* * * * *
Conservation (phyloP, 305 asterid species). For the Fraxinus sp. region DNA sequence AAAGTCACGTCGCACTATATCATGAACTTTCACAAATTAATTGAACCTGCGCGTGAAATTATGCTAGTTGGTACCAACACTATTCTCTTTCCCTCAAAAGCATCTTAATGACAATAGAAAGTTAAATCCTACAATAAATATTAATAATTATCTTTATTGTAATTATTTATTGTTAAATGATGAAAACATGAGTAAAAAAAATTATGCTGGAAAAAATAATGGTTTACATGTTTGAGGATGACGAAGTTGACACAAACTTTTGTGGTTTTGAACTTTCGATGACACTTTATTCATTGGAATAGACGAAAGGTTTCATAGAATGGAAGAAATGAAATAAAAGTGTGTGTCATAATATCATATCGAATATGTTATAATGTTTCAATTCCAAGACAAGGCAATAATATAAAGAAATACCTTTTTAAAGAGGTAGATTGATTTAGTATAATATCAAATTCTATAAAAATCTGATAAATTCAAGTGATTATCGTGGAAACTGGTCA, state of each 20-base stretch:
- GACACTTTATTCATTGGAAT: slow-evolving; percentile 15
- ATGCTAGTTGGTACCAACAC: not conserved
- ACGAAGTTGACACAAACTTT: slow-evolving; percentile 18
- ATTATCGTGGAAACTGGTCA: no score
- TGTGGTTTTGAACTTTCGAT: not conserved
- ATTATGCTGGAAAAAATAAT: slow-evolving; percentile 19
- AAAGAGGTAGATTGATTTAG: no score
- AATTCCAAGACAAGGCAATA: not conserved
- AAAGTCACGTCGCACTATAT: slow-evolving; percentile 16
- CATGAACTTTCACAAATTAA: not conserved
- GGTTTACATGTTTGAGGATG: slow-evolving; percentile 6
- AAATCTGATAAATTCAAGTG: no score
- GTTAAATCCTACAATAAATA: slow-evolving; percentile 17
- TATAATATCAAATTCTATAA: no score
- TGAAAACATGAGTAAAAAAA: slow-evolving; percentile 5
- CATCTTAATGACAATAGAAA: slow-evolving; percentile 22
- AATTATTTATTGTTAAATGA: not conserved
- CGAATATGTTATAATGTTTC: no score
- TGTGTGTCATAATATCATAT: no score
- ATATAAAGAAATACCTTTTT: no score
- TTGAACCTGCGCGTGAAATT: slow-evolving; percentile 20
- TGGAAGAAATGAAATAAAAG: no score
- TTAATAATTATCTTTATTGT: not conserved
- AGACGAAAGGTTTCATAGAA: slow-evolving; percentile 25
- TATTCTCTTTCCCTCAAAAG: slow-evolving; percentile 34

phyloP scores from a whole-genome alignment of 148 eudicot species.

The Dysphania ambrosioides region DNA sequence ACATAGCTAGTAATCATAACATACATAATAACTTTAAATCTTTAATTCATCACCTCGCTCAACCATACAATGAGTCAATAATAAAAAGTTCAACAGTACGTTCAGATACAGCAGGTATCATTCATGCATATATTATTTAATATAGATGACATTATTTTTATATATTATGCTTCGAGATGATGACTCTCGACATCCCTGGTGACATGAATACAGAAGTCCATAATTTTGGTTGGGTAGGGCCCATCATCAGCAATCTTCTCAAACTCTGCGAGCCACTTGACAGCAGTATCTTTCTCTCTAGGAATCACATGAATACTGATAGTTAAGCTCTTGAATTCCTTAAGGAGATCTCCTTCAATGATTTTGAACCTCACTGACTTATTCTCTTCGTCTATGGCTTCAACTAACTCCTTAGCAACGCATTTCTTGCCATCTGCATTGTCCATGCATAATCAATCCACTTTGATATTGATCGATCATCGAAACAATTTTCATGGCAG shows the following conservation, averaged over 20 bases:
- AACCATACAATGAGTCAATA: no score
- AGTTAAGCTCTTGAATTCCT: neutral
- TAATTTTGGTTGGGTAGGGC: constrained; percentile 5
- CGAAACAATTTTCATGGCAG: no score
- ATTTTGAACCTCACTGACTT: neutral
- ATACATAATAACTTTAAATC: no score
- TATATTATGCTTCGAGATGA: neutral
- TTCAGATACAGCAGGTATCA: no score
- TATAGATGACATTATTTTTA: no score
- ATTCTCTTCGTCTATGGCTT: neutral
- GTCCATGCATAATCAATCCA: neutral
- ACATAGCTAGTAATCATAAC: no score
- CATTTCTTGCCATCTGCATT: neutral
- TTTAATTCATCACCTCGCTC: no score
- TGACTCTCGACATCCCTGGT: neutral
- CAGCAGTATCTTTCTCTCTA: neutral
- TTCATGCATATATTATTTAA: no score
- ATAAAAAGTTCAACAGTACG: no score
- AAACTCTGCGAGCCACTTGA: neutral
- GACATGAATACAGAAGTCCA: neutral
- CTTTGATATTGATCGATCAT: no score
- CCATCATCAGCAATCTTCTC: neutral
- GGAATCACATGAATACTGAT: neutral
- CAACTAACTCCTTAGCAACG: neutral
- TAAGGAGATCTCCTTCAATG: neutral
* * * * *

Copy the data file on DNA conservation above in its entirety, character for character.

Conservation (phyloP, 305 asterid species). For the Fraxinus sp. region DNA sequence AAAGTCACGTCGCACTATATCATGAACTTTCACAAATTAATTGAACCTGCGCGTGAAATTATGCTAGTTGGTACCAACACTATTCTCTTTCCCTCAAAAGCATCTTAATGACAATAGAAAGTTAAATCCTACAATAAATATTAATAATTATCTTTATTGTAATTATTTATTGTTAAATGATGAAAACATGAGTAAAAAAAATTATGCTGGAAAAAATAATGGTTTACATGTTTGAGGATGACGAAGTTGACACAAACTTTTGTGGTTTTGAACTTTCGATGACACTTTATTCATTGGAATAGACGAAAGGTTTCATAGAATGGAAGAAATGAAATAAAAGTGTGTGTCATAATATCATATCGAATATGTTATAATGTTTCAATTCCAAGACAAGGCAATAATATAAAGAAATACCTTTTTAAAGAGGTAGATTGATTTAGTATAATATCAAATTCTATAAAAATCTGATAAATTCAAGTGATTATCGTGGAAACTGGTCA, state of each 20-base stretch:
- GACACTTTATTCATTGGAAT: slow-evolving; percentile 15
- ATGCTAGTTGGTACCAACAC: not conserved
- ACGAAGTTGACACAAACTTT: slow-evolving; percentile 18
- ATTATCGTGGAAACTGGTCA: no score
- TGTGGTTTTGAACTTTCGAT: not conserved
- ATTATGCTGGAAAAAATAAT: slow-evolving; percentile 19
- AAAGAGGTAGATTGATTTAG: no score
- AATTCCAAGACAAGGCAATA: not conserved
- AAAGTCACGTCGCACTATAT: slow-evolving; percentile 16
- CATGAACTTTCACAAATTAA: not conserved
- GGTTTACATGTTTGAGGATG: slow-evolving; percentile 6
- AAATCTGATAAATTCAAGTG: no score
- GTTAAATCCTACAATAAATA: slow-evolving; percentile 17
- TATAATATCAAATTCTATAA: no score
- TGAAAACATGAGTAAAAAAA: slow-evolving; percentile 5
- CATCTTAATGACAATAGAAA: slow-evolving; percentile 22
- AATTATTTATTGTTAAATGA: not conserved
- CGAATATGTTATAATGTTTC: no score
- TGTGTGTCATAATATCATAT: no score
- ATATAAAGAAATACCTTTTT: no score
- TTGAACCTGCGCGTGAAATT: slow-evolving; percentile 20
- TGGAAGAAATGAAATAAAAG: no score
- TTAATAATTATCTTTATTGT: not conserved
- AGACGAAAGGTTTCATAGAA: slow-evolving; percentile 25
- TATTCTCTTTCCCTCAAAAG: slow-evolving; percentile 34

phyloP scores from a whole-genome alignment of 148 eudicot species.

The Dysphania ambrosioides region DNA sequence ACATAGCTAGTAATCATAACATACATAATAACTTTAAATCTTTAATTCATCACCTCGCTCAACCATACAATGAGTCAATAATAAAAAGTTCAACAGTACGTTCAGATACAGCAGGTATCATTCATGCATATATTATTTAATATAGATGACATTATTTTTATATATTATGCTTCGAGATGATGACTCTCGACATCCCTGGTGACATGAATACAGAAGTCCATAATTTTGGTTGGGTAGGGCCCATCATCAGCAATCTTCTCAAACTCTGCGAGCCACTTGACAGCAGTATCTTTCTCTCTAGGAATCACATGAATACTGATAGTTAAGCTCTTGAATTCCTTAAGGAGATCTCCTTCAATGATTTTGAACCTCACTGACTTATTCTCTTCGTCTATGGCTTCAACTAACTCCTTAGCAACGCATTTCTTGCCATCTGCATTGTCCATGCATAATCAATCCACTTTGATATTGATCGATCATCGAAACAATTTTCATGGCAG shows the following conservation, averaged over 20 bases:
- AACCATACAATGAGTCAATA: no score
- AGTTAAGCTCTTGAATTCCT: neutral
- TAATTTTGGTTGGGTAGGGC: constrained; percentile 5
- CGAAACAATTTTCATGGCAG: no score
- ATTTTGAACCTCACTGACTT: neutral
- ATACATAATAACTTTAAATC: no score
- TATATTATGCTTCGAGATGA: neutral
- TTCAGATACAGCAGGTATCA: no score
- TATAGATGACATTATTTTTA: no score
- ATTCTCTTCGTCTATGGCTT: neutral
- GTCCATGCATAATCAATCCA: neutral
- ACATAGCTAGTAATCATAAC: no score
- CATTTCTTGCCATCTGCATT: neutral
- TTTAATTCATCACCTCGCTC: no score
- TGACTCTCGACATCCCTGGT: neutral
- CAGCAGTATCTTTCTCTCTA: neutral
- TTCATGCATATATTATTTAA: no score
- ATAAAAAGTTCAACAGTACG: no score
- AAACTCTGCGAGCCACTTGA: neutral
- GACATGAATACAGAAGTCCA: neutral
- CTTTGATATTGATCGATCAT: no score
- CCATCATCAGCAATCTTCTC: neutral
- GGAATCACATGAATACTGAT: neutral
- CAACTAACTCCTTAGCAACG: neutral
- TAAGGAGATCTCCTTCAATG: neutral